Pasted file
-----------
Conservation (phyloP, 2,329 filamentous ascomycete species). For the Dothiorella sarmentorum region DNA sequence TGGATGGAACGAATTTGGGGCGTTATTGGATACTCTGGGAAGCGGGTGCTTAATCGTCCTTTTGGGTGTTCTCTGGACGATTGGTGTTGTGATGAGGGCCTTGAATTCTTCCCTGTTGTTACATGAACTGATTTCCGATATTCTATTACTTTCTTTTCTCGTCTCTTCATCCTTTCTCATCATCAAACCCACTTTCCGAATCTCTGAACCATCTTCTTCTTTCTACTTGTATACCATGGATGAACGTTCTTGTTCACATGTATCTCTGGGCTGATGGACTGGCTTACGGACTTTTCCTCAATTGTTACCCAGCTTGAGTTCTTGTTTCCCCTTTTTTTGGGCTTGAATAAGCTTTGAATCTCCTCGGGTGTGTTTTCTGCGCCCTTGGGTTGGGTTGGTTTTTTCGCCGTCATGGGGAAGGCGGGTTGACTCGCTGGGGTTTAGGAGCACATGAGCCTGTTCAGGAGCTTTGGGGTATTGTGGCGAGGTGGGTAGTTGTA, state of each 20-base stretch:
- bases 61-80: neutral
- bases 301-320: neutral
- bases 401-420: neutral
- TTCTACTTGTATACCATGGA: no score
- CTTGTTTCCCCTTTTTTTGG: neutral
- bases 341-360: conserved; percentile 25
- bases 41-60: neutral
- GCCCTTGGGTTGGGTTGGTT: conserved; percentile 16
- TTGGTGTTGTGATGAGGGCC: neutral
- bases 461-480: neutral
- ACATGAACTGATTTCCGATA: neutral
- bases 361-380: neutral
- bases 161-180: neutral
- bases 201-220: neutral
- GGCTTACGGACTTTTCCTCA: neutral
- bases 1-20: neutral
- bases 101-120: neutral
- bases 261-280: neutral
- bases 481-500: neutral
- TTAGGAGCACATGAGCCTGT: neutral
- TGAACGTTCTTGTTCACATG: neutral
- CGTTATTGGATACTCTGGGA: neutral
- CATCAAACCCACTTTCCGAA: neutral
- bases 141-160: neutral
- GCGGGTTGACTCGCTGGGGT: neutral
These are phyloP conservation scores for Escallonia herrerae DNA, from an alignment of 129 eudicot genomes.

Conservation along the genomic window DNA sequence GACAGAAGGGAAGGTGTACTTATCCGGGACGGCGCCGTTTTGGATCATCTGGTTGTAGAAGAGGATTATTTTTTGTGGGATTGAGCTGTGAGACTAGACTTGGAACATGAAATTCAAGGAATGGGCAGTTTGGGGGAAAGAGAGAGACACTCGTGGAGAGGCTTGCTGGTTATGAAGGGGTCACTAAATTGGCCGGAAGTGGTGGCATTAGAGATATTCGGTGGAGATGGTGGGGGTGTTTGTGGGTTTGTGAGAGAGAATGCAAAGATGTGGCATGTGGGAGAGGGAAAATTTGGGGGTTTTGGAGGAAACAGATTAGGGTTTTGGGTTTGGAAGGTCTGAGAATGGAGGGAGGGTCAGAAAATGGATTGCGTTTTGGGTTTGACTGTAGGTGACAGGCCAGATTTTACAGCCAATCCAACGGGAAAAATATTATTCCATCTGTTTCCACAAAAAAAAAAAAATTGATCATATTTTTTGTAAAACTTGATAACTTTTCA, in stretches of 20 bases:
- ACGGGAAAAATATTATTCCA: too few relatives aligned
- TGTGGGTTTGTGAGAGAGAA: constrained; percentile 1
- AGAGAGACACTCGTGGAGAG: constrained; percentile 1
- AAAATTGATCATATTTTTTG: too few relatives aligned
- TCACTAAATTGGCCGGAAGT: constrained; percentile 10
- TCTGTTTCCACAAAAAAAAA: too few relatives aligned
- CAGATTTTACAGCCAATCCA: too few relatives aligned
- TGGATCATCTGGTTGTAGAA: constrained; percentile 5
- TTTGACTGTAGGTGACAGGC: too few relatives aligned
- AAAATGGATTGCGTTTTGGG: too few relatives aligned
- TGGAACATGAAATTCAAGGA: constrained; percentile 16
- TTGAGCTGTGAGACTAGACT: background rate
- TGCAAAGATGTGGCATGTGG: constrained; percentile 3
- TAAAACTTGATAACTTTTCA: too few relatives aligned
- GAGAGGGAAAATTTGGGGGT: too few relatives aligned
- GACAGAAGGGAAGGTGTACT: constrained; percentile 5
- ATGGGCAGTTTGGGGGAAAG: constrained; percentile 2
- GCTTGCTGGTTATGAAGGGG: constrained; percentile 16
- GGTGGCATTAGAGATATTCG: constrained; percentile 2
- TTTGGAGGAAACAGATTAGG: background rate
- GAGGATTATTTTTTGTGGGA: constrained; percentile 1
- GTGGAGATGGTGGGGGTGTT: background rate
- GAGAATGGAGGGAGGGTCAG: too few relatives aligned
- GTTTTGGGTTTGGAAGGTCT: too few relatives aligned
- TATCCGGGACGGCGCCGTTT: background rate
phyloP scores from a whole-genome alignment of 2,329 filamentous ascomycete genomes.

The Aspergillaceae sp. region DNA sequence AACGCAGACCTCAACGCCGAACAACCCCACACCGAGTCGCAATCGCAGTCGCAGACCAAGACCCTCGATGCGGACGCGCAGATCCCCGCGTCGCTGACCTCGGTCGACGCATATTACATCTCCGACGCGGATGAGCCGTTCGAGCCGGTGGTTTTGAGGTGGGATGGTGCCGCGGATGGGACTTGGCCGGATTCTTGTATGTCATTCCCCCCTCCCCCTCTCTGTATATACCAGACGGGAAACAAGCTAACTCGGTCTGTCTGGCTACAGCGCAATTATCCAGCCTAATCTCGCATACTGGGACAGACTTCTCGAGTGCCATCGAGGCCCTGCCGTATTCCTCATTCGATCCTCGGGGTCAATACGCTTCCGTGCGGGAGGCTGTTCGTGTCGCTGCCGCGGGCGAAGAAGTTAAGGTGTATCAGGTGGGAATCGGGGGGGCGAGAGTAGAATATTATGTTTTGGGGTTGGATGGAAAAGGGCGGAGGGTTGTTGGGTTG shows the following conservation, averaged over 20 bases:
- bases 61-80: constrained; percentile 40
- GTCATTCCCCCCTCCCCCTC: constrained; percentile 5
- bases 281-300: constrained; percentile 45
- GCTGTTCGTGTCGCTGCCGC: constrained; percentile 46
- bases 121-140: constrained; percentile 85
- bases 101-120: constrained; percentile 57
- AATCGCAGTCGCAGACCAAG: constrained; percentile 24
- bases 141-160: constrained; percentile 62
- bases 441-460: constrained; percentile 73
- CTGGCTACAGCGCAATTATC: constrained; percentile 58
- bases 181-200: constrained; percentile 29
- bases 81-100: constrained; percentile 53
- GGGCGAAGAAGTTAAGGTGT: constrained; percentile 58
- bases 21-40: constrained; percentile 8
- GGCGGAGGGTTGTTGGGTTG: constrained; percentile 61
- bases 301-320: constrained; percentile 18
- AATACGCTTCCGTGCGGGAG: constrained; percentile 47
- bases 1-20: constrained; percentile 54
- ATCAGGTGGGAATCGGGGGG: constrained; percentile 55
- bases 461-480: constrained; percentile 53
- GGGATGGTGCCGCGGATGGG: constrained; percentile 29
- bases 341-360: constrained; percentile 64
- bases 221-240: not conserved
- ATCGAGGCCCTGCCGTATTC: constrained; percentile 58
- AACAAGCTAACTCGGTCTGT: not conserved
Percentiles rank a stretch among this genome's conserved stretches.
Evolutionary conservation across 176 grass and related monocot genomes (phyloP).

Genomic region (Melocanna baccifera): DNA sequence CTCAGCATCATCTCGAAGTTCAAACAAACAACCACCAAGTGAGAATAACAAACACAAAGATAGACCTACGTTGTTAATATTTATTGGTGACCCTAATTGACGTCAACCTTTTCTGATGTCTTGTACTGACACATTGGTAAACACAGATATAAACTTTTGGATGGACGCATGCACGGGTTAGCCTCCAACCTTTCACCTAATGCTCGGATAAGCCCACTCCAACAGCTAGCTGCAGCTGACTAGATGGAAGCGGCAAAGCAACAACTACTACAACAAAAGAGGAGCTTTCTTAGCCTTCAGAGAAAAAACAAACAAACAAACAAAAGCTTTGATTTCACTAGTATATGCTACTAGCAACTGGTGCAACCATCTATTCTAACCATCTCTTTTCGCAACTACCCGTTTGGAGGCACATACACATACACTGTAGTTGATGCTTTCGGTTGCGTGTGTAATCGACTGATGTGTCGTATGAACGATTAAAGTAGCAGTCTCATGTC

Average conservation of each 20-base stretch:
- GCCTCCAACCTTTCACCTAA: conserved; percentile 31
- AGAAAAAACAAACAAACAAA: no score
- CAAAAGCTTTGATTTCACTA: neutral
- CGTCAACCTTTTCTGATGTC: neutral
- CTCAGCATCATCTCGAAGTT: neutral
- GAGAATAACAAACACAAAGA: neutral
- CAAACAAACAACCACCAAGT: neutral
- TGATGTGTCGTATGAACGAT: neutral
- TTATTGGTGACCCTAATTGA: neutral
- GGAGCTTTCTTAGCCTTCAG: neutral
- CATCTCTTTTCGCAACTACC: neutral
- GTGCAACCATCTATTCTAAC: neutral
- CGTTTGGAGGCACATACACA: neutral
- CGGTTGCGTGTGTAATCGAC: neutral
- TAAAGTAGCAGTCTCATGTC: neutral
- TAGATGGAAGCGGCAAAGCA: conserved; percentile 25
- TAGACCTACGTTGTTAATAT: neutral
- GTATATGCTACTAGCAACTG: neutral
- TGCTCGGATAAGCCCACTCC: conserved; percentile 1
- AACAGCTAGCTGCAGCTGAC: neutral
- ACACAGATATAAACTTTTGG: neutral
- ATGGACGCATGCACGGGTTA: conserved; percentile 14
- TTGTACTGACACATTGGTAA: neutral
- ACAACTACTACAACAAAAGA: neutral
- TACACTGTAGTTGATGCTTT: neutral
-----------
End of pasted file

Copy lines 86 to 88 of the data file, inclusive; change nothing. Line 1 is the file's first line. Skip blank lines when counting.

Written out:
- AGAAAAAACAAACAAACAAA: no score
- CAAAAGCTTTGATTTCACTA: neutral
- CGTCAACCTTTTCTGATGTC: neutral